Cocoa powder adds such a nice richness to so many recipes without adding extra sugar or fat, but after the holiday baking is over, you may be left with a pretty full container. Can cocoa powder go bad? Should you use up the rest of the canister, or will it keep indefinitely? Read on to find out!
Can Cocoa Powder Go Bad?
Like many baking ingredients, while cocoa powder doesn’t typically spoil for a very long time, it will eventually lose its potency and will no longer flavor your baked goods in quite the same way. When properly stored, unopened cocoa powder will have a shelf life of two to three years past the printed expiration date. After this, the quality will begin to degrade. Once opened, the official shelf life of cocoa powder decreases to about a year, though there is plenty of anecdotal evidence suggesting that unopened cocoa powder will last for much longer before going bad, or losing flavor.
There is also the chance that cocoa powder can spoil, or become moldy, though this is quite rare. So long as cocoa powder is stored properly, and clean utensils are always used, the main concern will likely be a decline in quality and flavor.
Image used under Creative Commons from Jayca
How to Test if Cocoa Powder Has Gone Bad
To tell if the cocoa powder is still good for baking and full of flavor, taste a little bit before adding it to the recipe to make sure that the final product will actually taste chocolatey. If you can’t taste chocolate, you might want to make a trip to the grocery store!
While it’s highly unlikely to occur, cocoa powder can also eventually go rancid. The process of making cocoa powder removes most of the fat (cocoa butter) from the chocolate, but some does remain in the resulting product. About half the fat in cocoa powder is saturated fat, which is more stable than its unsaturated counterparts and less likely to go rancid, but spoilage is still possible. Storing the cocoa powder in a very warm climate can increase the likelihood that it will go rancid.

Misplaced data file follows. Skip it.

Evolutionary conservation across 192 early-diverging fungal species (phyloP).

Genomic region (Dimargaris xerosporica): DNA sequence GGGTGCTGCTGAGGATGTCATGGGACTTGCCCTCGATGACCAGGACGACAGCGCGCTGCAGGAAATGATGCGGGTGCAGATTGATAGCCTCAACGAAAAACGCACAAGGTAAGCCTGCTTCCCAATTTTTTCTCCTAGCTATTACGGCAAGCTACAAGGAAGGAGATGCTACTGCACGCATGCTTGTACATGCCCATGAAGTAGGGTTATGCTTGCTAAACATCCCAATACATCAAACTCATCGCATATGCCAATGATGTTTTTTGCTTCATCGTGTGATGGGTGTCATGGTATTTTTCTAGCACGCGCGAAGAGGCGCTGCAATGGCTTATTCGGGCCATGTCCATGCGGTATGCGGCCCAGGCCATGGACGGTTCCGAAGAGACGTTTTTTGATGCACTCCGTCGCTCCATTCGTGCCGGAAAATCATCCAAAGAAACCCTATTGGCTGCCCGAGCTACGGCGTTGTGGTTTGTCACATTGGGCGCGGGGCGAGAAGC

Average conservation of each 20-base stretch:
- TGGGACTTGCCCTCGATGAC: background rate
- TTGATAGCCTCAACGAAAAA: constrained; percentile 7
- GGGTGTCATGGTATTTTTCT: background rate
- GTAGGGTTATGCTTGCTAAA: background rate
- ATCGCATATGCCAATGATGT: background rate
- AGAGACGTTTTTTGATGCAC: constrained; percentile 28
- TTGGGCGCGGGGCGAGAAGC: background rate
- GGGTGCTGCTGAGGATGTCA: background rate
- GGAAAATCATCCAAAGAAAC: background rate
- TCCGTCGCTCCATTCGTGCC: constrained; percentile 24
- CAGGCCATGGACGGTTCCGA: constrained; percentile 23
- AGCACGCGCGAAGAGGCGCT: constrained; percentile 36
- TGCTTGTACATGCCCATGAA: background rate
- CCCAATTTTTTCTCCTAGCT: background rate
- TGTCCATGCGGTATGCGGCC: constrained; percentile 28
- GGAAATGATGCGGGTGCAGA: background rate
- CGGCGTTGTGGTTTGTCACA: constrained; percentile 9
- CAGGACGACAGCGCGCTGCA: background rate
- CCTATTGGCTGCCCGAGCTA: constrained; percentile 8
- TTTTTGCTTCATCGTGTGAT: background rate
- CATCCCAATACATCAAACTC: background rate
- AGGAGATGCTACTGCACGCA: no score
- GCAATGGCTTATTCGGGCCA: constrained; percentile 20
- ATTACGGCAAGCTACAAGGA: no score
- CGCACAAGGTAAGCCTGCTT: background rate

To determine if the cocoa powder in your cabinet has spoiled, give it a good sniff! Rancid food has a quite unpleasant odor, and will be easy to identify. If you find that your cocoa powder has gone rancid, it should not be consumed, as it will not only taste unpleasant, but is likely to cause digestive problems.
In rare occasions where the cocoa powder has become wet, or is stored in a moist environment, it can potentially grow mold. Any sign of mold is an indication that the cocoa powder should not be consumed.
How to Store Cocoa Powder
Cocoa powder should be stored in a cool, dry place in a tightly sealed container. Restricting exposure to moisture, heat and oxygen is important to keep the cocoa powder from spoiling. While for most people, storing cocoa powder in the refrigerator is unnecessary, if you live in a very hot climate, this may be the best option.
Be sure that the container powder is tightly sealed while in the refrigerator to prevent any excess moisture from coming in contact with the cocoa powder. Moisture will promote mold growth, even in the cold environment.
Freezing cocoa powder isn’t really necessary, as it won’t extend the shelf life much beyond regular storage. However, if you must store cocoa powder in the freezer, be sure that the container is completely airtight, as the freezer is actually a very humid environment. Freezer bags might be too porous and let moisture in, so a more rigid container is preferred. Cocoa powder that has been frozen will thaw quite quickly because of the low moisture level, and can be used as normal in recipes. Freezing will not change the texture, and should not change the taste if the container is sealed.